Summing up my vagabond life in 2020 is pretty easy: accident, pandemic, six and a half months in Florida. By the time 2020 was done with me, I had blown through Plan A, Plan B, and parts of Plan C. So to make this 2020 retrospective a bit less depressing, I’ve seeded it with some of my favorite photos from the past year.
Plan A: Start Here
Plan A was to get from Arizona, where I spent New Year’s Eve camping with friends, to Florida by end of February, then stay for six weeks while I did checkups and stuff, then get back on the road, aiming for a summer trip over the top of Lake Superior.
Then came the accident in mid-February (click on that bold word to read that post). I limped home to Gainesville, repaired and sold the Outback, and bought a Honda Ridgeline. In my mind, I was still operating on Plan A, leaving Gainesville in mid-April. My shiny new pickup had a solid hitch and tonneau cover. The trailer had a new electronic sway controller and electric tongue jack. I was ready to go back on the road.
Plan B: Shelter in Place
And then the pandemic got real. Gainesville went into lockdown in March and most campgrounds in the Southeast closed as well, so I spent the next two months living in my Alto in my friends’ backyard.
While Gainesville is my legal domicile, I don’t spend that much time in the state. And I certainly never planned to spend a SUMMER in Florida. Lordy, it gets hot and humid. Living in a tiny tin can that wasn’t moving anywhere became unbearable for many reasons, so it was off to an airbnb for two months. It was awesome to have central air conditioning, fast, reliable wifi, and a huge flat-screen TV. I spent a lot of time binge-watching all the things while quilting like a madwoman to try and keep sane. It mostly worked and I got a nice cotton quilt out of it.
Plan C: Shelter in Campgrounds
The thing about airbnb rentals, even monthly ones, is that they aren’t cheap. By mid-June, I started plotting a tour of Southern campgrounds, mostly places I had been to before so knew I could self-isolate pretty easily. As each state reopened their campgrounds (or most of them), I was able to pick up reservations pretty easily. Overall, I think this plan worked out OK.
By the end of October, I was back in Gainesville to pick up my vote-by-mail ballot and personally walk it over to the registrar’s office. I then six weeks camping around Gainesville and then 3 weeks in another airbnb to give me some space to clean the trailer, re-sort belongings, and prep for going out in 2021. And so ended the weird vagabond year that was my 2020.
States Visited: By the end of 2019, I had camped in 40 out of 48 continental US states. By the end of 2020? 41 states total. Yep, exactly one new state in 2020. Thanks, Mississippi, that one-night stay kept the year from being a complete washout.
Campground Stats: In 2019, I stayed at 99 different places. In 2020? 57 places. I’m actually kind of surprised it was that high a number, but then I did have January and February as camping months, even though that time feels a lifetime away now.
Gas, Food, and Lodging Stats: 2020 was so weird that I’m not even going to bother doing a month-by-month breakdown. Let’s just summarize by saying I spent a LOT less on gas and a lot more on lodging (again, airbnb stays are budget-busters). Food? No eating in restaurants did save me some money. Which I mostly spent on quilting fabric.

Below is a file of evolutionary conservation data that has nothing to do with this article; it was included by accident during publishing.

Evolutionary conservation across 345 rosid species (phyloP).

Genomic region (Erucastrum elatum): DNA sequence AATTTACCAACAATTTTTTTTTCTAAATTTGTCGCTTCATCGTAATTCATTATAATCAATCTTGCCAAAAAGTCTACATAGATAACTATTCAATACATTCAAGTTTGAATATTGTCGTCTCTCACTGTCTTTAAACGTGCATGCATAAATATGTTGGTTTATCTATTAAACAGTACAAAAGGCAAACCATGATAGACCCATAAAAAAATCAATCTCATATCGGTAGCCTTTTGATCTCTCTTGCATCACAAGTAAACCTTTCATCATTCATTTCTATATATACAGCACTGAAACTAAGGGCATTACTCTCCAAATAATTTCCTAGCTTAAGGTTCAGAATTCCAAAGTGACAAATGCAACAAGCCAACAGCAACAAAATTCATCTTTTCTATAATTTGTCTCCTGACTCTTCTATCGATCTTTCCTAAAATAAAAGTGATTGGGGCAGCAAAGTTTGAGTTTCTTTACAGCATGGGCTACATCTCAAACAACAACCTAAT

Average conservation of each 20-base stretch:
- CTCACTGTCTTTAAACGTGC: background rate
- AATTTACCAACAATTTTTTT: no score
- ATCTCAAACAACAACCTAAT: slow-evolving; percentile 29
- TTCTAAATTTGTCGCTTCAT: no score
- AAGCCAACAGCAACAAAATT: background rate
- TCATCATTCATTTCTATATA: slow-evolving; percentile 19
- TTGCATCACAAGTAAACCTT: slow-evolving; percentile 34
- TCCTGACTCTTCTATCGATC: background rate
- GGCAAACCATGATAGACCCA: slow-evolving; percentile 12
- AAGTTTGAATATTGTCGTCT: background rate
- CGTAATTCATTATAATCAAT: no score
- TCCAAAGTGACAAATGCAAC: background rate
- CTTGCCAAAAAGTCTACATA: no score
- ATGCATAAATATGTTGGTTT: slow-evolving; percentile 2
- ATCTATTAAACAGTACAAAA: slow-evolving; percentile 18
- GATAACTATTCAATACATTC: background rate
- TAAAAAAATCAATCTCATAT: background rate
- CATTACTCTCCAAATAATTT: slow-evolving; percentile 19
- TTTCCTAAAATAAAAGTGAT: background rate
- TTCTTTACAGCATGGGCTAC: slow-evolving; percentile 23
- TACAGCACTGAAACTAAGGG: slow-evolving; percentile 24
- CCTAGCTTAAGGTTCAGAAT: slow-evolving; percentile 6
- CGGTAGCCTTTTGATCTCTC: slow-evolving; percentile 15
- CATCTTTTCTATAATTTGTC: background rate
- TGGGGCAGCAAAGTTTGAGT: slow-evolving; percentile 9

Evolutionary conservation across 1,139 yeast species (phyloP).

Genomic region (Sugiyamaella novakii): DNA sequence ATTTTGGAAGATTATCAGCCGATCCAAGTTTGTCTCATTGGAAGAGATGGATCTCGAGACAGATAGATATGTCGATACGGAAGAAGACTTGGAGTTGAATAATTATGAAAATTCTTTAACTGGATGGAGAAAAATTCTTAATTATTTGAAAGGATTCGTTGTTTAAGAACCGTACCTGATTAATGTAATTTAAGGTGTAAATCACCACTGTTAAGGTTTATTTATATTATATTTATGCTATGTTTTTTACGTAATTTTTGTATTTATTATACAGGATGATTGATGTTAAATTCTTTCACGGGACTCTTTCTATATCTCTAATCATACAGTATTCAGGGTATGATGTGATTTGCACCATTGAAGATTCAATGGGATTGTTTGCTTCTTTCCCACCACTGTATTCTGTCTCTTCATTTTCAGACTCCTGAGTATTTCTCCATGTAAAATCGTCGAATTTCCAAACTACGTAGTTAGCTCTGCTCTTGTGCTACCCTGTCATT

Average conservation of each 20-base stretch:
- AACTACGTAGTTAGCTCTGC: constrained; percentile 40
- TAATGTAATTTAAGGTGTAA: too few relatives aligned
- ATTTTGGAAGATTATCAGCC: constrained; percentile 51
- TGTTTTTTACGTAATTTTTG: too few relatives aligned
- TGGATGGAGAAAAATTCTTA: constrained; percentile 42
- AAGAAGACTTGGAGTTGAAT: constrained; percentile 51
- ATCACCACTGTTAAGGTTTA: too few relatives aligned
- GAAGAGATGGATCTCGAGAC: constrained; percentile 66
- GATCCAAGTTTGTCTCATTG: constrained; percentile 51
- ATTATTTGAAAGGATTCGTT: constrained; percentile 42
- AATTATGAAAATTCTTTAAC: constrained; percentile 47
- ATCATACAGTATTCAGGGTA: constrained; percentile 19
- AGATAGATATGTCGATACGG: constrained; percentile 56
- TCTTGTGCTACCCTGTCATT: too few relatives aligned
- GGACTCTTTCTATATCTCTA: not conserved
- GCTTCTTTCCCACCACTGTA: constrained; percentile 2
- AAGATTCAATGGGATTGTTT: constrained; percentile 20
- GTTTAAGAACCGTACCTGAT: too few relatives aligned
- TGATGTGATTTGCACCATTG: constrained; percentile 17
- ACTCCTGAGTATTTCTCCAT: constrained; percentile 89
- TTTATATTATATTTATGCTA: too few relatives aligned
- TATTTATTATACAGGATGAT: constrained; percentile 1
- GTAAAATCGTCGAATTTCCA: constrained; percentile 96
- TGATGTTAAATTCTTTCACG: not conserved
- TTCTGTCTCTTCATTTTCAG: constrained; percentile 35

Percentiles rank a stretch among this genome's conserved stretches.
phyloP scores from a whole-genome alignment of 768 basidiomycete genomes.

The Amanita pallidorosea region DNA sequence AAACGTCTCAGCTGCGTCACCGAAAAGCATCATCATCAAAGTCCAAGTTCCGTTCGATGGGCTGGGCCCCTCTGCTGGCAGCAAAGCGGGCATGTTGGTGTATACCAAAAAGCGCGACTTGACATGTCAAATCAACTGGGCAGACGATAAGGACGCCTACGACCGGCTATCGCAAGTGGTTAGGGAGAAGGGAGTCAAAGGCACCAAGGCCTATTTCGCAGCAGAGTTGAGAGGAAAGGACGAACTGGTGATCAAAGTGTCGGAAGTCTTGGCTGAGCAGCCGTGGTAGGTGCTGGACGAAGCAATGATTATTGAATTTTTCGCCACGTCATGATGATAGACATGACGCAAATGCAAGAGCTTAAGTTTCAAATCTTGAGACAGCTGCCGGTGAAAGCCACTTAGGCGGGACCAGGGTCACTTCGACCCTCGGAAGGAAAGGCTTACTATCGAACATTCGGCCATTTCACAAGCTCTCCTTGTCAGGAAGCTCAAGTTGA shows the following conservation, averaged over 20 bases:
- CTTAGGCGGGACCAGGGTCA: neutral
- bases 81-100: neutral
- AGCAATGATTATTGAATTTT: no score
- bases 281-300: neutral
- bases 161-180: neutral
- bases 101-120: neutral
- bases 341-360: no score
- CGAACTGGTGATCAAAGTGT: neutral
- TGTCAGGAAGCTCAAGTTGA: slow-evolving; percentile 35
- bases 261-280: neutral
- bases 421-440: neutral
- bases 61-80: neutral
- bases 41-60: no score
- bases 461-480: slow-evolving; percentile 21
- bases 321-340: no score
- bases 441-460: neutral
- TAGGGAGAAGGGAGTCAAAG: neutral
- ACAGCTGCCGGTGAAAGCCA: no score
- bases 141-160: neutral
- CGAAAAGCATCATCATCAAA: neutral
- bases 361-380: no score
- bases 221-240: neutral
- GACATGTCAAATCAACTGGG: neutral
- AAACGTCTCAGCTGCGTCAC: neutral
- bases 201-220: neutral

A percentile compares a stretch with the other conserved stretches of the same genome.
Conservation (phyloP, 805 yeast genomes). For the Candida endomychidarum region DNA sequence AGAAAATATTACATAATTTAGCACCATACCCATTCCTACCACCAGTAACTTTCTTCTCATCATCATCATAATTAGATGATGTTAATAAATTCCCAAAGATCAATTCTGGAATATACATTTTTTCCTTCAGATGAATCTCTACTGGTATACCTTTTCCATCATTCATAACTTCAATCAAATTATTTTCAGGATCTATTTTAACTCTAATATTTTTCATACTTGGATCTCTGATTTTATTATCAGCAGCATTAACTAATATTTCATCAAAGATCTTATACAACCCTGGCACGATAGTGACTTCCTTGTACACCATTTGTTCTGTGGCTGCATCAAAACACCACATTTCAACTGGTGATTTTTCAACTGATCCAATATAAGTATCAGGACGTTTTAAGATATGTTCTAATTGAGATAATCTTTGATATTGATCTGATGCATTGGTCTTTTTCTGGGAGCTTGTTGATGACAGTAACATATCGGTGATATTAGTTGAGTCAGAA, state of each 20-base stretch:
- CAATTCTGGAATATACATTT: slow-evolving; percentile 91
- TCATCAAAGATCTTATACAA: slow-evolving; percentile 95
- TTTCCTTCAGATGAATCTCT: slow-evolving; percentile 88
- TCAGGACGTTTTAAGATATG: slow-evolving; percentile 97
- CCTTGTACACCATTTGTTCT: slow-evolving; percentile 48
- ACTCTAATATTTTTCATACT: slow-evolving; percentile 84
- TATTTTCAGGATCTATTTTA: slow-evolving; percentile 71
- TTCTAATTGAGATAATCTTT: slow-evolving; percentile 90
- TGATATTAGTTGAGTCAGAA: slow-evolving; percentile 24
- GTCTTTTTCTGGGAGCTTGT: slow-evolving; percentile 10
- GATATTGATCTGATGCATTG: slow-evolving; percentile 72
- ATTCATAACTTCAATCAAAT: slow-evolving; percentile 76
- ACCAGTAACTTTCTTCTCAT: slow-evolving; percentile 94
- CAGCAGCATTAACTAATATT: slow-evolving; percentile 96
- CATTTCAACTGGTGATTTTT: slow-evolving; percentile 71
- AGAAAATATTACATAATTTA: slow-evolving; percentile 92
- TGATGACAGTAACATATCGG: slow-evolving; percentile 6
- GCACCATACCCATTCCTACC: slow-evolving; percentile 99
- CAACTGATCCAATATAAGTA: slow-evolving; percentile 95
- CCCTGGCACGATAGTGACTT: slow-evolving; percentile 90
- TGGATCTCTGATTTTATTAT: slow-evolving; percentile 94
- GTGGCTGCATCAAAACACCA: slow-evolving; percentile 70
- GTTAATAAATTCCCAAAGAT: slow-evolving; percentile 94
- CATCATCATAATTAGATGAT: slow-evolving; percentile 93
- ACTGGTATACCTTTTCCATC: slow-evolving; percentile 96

Trailer Miles: In 2019, I did just over 11,000 miles towing. In 2020? Barely 6,000 miles.
Things That Went Well
I’m still here. Seriously, that seems worth noting after all the crazy shit that happened in 2020.
I learned you can buy a new vehicle by internet, phone, and email, stopping by the physical dealership just long enough to sign the final paperwork and drive away in the new toy.
I learned that plans are made to be broken and that most places will refund your entire reservation cost when there is a pandemic going on. I learned that Florida in summer is so hot that gardeners surrender until the fall and that it rains almost every damn day, ratcheting up the humidity to almost inhuman levels.
I learned that some friends are really good at zoom. Others are better at voice calls. All of them were important to keeping me grounded and reasonably sane in 2020. Honorable mention goes to that one friend who scheduled biweekly calls that gave me something to look forward to even in the worst of weeks.
Things That Didn’t Go Well
Also, driving in windy weather. And injuries (piriformis, knee, both shoulders, all at different times, thankfully).
Oh, and food poisoning.
Looking Ahead to 2021
I’m back on the road, once again staying mostly at known campgrounds where I can pick a site nicely spaced from the others. I’ve planned a “round Lake Superior” trip again, staying in the US and not counting on Canada to open their borders any time soon (I sure wouldn’t right now if I was Canada).
I have no idea where I’ll go after that. I’d like to head back to the west coast, but for now, I’m waiting to see how things go with the vaccines and the weather and the mood of the country, and my own mood. It’s gonna take a while to get over 2020.
In memorium to those who died from COVID-19 in 2020.
Down, down, down into the darkness of the grave
Gently they go, the beautiful, the tender, the kind;
Quietly they go, the intelligent, the witty, the brave.
I know. But I do not approve. And I am not resigned.
Edna St. Vincent Millay, Dirge without Music